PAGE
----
Registered models will show up in SAS Model Manager and are copied to the model repository.   That repository provides long-term storage and includes version control.  It's a powerful tool for managing and governing your analytical models.  A registered version of your model will never get lost, even it's deleted from your development environment.   SAS models are not the only kind of models that SAS Model Manager can handle:  Python, R, Matlab models can also be imported.

    SAS Model Manager can read, write, and manage the model repository and provide actions for model editing, comparing, testing, publishing, validating, monitoring, lineage, and history of the models.  It also allows you to easily demonstrate your compliance with regulations and policies. You can organize models into different projects.   Within a project it's feasible to test, deploy and monitor the performance of the registered models.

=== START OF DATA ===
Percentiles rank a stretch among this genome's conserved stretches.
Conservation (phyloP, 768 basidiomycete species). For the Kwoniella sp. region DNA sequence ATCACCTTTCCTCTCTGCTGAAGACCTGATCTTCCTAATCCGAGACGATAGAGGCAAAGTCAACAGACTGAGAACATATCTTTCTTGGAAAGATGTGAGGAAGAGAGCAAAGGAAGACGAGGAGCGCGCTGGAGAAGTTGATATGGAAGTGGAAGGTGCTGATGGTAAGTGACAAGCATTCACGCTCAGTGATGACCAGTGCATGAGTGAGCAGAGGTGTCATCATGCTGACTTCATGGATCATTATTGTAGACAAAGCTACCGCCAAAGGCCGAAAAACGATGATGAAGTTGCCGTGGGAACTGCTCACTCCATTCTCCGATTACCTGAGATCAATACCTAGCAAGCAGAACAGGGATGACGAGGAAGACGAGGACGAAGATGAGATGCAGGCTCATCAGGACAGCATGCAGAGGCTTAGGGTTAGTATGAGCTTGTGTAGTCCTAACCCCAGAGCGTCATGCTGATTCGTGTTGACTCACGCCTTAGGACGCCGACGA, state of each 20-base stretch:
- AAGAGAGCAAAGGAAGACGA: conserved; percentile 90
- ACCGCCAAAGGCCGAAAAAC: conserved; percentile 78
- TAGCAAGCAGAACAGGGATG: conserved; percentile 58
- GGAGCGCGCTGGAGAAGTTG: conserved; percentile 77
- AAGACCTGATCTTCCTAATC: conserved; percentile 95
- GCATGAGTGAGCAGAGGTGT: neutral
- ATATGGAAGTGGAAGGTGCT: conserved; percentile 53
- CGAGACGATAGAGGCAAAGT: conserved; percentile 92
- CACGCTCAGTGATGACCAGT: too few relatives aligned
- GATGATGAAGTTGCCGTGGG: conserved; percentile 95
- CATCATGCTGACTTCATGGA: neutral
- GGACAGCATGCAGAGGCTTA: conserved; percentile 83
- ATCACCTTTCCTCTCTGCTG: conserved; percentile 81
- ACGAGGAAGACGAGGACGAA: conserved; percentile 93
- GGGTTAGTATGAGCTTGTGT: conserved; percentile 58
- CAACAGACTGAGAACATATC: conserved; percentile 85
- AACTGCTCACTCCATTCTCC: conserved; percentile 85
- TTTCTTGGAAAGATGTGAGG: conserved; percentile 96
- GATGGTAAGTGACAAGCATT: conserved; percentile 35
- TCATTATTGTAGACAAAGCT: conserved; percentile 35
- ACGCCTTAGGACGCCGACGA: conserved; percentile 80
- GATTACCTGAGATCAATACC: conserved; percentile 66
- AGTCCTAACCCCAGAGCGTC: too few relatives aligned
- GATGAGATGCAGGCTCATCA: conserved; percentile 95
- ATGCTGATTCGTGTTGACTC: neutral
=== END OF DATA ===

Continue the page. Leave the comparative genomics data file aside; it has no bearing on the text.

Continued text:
Deploying your models

    Deploying, a key step for any data scientist and model manager, can assist in bringing the models into production processes. Kick off deployment by publishing your models.  SAS Model Manager can publish models to systems being used for batch processing or publish to applications where real-time execution of the models is required.   Let's have a look at how to publish the analytical model to a Hadoop cluster and run the model into the Hadoop cluster.  In doing so, you can score the data where it resides and avoid any data movement.

    1. Create the Hadoop public destination.

    The easiest way to do this is via the Visual Interface.  Go to SAS Environment Manager and click on the Publish destinations icon:

    Click on the new destination icon:

    Important: